Author: Kirkpatrick Sale
This essay is taken from Human Scale Revisited: A New Look at the Classic Case for a Decentralist Future by Kirkpatrick Sale, published this month.
Historically there have been four general arguments for the necessity of the state:
- To provide defense in case of attack and to guarantee peace and security.
- To provide economic regulation and development.
- To provide public services beyond the competence of the community and the individual.
- To assure social justice and protect the rights of the individual.
These arguments have a persuasive feel to them—they should, they’ve been drummed into us for centuries—but it is fair to ask: do they stand up? are they sufficient justifications for the existence of the state?
Traditionally the state’s initial claim to necessity was that it prevented warfare by erecting firm barriers of defense. This is tommyrot: the duration and severity of war has always increased with an increase in state power. Larger states, far from providing peace, merely provide larger wars, having more human and material resources to pour into them. War is the health of the state, as Randolph Bourne has said, precisely because it provides the excuse for increased state power and the means by which to achieve it.
Insofar as “defense” implies security, the state is the instrument least capable of providing this. Indeed, in the contemporary world of massed nuclear weapons, there simply is no defense of the citizens from a hostile aggressor. The very presence of the state and its huge pile of threatening weapons endangers rather than protects the populace, by inviting pre-emptive strikes.
Moreover, in the course of attempting to provide its defense the state exercises its own forms of coercion and violence. The U.S., for example, entices some 2 million young people into its military and deploys them overseas as often as it likes; it forces the wider population to pay for warfare and its preparation through increased taxation; it sustains a military-industrial complex organized to promote violence and does not diminish in peacetime. And such a state, preoccupied with defense, begins to justify all acts, however dangerous, in its name –when all you own is a hammer, as Mark Twain once said, all problems begin to look like nails.
In sum, the long human record suggests that the problem of defense and warfare is exacerbated, not solved, by the large state.
The justification for the state in classical economic theory is that it is supposed to stabilize economies over wide geographic areas, standardize currencies and measurements, establish protective tariff barriers and regulate international trade, and ultimately promote economic development and stability. To which we may add a contemporary responsibility, the regulation of businesses on behalf of the public so that it is not recklessly overcharged and endangered, fleeced and fummeled.
Of course the easy response is that if this is what the state is so vital for, it does not seem to have proved its worth. What has characterized all large national governments, particularly in the twentieth and twenty-first centuries, is their clear inability to provide economic stability, security, or employment, to secure people against the dangers of depression and inflation, in either capitalist or “socialist” worlds. A nation like the United States, assumed to be the most powerful of all, though it has a truly mighty GNP and has recently enjoyed a period of high imperial prosperity, has not been able to forestall regular depressions, prevent inflation, maintain the dollar, regulate trade to the benefit of national industries, provide either jobs or income security, create a stable retirement system, or manage any but the most meager protections against the corporate contaminations of food, air, water, waste, or soil.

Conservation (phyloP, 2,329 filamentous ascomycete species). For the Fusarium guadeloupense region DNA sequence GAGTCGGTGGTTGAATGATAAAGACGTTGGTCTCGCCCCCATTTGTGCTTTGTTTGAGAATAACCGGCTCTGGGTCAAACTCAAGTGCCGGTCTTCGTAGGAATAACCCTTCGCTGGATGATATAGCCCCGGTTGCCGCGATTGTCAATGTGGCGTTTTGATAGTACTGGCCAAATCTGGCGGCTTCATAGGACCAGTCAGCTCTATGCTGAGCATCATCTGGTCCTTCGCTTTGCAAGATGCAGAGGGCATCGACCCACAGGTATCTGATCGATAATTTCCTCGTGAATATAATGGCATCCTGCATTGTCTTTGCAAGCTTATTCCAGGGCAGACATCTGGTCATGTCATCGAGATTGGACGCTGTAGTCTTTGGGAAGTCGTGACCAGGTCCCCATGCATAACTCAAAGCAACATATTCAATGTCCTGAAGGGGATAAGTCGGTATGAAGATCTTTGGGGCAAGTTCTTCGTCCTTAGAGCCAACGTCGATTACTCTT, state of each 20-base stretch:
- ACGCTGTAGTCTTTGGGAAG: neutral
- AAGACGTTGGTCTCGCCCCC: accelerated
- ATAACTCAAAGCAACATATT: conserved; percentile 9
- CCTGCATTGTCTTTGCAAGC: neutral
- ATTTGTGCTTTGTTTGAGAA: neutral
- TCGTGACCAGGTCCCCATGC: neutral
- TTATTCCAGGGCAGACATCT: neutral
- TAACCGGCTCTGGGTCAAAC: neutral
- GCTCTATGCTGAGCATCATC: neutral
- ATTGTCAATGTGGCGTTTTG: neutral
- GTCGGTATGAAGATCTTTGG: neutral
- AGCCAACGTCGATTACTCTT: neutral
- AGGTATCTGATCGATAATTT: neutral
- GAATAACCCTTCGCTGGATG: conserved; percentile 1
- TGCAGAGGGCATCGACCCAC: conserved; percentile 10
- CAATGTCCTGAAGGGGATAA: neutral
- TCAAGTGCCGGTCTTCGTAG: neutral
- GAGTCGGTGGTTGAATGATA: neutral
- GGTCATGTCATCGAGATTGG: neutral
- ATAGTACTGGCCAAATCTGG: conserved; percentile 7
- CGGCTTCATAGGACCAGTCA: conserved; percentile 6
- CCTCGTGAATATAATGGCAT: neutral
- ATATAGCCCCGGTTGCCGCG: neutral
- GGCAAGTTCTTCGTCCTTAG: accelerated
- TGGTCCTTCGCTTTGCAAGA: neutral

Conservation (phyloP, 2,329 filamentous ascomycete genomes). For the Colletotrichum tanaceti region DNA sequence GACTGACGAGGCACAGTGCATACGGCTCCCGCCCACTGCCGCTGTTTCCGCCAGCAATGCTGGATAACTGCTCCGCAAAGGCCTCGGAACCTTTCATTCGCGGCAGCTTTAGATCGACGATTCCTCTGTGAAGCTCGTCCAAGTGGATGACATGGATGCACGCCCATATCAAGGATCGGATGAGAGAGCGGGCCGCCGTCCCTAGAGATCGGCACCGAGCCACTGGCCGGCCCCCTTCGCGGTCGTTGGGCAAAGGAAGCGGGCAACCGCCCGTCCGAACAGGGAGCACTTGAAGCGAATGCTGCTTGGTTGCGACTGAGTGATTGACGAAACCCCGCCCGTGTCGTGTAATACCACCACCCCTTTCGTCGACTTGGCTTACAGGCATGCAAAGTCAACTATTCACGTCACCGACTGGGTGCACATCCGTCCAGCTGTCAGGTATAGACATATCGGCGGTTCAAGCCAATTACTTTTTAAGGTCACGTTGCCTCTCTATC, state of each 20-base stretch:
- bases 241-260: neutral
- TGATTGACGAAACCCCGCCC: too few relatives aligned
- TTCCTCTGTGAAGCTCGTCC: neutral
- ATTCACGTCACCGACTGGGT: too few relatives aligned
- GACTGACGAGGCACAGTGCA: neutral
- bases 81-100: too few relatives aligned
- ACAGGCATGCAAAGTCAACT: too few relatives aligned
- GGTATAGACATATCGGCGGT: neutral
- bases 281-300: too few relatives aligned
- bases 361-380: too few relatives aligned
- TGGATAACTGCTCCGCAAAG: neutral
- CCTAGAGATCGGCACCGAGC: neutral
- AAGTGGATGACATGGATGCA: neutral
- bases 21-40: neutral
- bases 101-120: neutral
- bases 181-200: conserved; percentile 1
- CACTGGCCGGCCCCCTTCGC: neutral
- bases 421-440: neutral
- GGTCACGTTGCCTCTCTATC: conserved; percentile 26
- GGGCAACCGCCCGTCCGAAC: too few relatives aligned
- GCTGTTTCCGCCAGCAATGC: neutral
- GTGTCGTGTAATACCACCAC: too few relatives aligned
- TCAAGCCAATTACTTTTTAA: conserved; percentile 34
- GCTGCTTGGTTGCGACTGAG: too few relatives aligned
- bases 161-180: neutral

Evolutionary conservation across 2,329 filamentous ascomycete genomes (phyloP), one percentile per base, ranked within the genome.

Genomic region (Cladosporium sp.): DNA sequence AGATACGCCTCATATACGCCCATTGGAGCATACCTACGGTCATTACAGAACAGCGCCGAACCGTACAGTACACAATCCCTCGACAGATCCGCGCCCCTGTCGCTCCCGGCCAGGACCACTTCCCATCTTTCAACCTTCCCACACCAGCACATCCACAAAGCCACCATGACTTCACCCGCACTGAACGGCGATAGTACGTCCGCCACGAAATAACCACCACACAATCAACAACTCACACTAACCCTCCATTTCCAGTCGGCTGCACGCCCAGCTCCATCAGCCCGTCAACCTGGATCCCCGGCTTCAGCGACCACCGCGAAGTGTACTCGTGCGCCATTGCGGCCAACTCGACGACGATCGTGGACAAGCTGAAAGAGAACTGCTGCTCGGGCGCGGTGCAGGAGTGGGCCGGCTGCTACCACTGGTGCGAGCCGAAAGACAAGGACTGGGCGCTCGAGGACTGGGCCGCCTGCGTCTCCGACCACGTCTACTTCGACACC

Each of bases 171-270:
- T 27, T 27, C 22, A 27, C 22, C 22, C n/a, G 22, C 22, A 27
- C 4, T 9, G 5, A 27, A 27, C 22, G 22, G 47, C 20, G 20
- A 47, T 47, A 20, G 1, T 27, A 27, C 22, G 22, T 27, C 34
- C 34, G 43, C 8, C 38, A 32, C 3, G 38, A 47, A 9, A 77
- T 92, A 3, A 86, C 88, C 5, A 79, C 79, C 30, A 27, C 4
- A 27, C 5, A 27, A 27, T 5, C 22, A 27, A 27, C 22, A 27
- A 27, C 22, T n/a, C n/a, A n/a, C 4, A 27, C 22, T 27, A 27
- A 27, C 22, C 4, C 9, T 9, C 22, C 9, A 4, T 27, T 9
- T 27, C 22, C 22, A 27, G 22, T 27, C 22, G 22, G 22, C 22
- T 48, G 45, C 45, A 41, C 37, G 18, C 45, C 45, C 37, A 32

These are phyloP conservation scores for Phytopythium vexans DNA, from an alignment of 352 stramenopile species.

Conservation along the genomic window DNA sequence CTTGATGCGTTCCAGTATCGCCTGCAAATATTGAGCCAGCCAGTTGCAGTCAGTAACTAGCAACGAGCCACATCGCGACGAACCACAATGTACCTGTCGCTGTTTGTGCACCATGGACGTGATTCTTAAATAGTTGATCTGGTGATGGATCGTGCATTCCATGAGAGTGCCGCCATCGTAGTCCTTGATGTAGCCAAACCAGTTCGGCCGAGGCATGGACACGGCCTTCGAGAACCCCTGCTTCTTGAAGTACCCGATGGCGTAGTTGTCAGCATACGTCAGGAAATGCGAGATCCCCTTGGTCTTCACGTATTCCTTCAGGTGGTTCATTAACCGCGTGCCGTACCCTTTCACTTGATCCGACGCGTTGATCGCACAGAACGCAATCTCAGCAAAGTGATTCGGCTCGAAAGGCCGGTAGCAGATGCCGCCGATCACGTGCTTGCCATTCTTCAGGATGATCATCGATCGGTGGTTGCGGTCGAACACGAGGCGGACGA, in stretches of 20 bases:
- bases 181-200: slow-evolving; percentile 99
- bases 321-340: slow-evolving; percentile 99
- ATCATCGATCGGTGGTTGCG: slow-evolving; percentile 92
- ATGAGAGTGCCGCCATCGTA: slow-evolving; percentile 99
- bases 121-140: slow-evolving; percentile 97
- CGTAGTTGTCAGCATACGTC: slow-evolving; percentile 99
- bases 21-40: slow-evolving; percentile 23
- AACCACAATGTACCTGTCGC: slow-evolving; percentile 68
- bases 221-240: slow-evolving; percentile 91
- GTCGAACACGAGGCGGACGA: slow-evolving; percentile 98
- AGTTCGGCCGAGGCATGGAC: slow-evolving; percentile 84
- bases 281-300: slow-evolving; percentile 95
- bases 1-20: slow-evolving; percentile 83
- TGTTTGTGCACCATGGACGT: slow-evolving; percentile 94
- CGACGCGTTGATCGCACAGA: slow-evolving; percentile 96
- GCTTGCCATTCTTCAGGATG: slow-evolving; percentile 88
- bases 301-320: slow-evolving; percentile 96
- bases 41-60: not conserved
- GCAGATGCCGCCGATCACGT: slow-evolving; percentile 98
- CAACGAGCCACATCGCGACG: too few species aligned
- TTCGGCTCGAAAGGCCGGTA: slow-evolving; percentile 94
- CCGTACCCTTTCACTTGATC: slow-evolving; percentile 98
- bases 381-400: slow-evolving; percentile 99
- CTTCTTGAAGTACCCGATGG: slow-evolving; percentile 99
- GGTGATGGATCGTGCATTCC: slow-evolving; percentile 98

International trade? Nothing that couldn’t be done without the state, as is amply demonstrated by the history of Europe between 1000 and 1500, a period of the most extensive and elaborate sort of trade relations, fundamental to the development of capitalism, quite separate from any national machineries. In fact, is being done—for the operations of the current multinational corporations, as any number of studies have shown, are essentially beyond the control of any serious governmental regulation of any kind. Moreover, the various components of the current international trade system have proven seriously damaging for American manufacturing industries and for the white middle class whose incomes have suffered over the past five decades (and who made up much of Trump’s armies).
Regulation? Aside from added costs to consumer and taxpayer, the trouble with governmental regulation is that it is always a catch-up operation, fighting the problem at the wrong end after the damage has been done. If the only criteria in the economy are those that capitalism dictates, as they are, then of course there will be those problems that no amount of government law or supervision can correct; if the primary purpose of the government is to protect the smooth workings of the corporate system, as it is, then of course its duodenary attempt to restrain its excesses by patchwork edicts is always doomed to failure.
But wouldn’t the consumer be in ever more trouble without government regulation, however expensive and inept? Perhaps so. But probably not if at the same time the myriad government supports favoring large (and therefore largely unresponsive) businesses were withdrawn and the small firms in the market had to offer—as they did in an earlier age—“good goods at a fair price” in order to compete successfully.
The argument here is that the state is ultimately necessary on grounds of the “criterion of competence”: only it can supply public goods in the common interest, which individuals and communities won’t do by themselves. Who but the state can control population growth, say, or feed the starving, secure public health, build highway systems, provide welfare, offer disaster relief, distribute scarce supplies? Who but the state—to pick the most commonly cited example—can control pollution?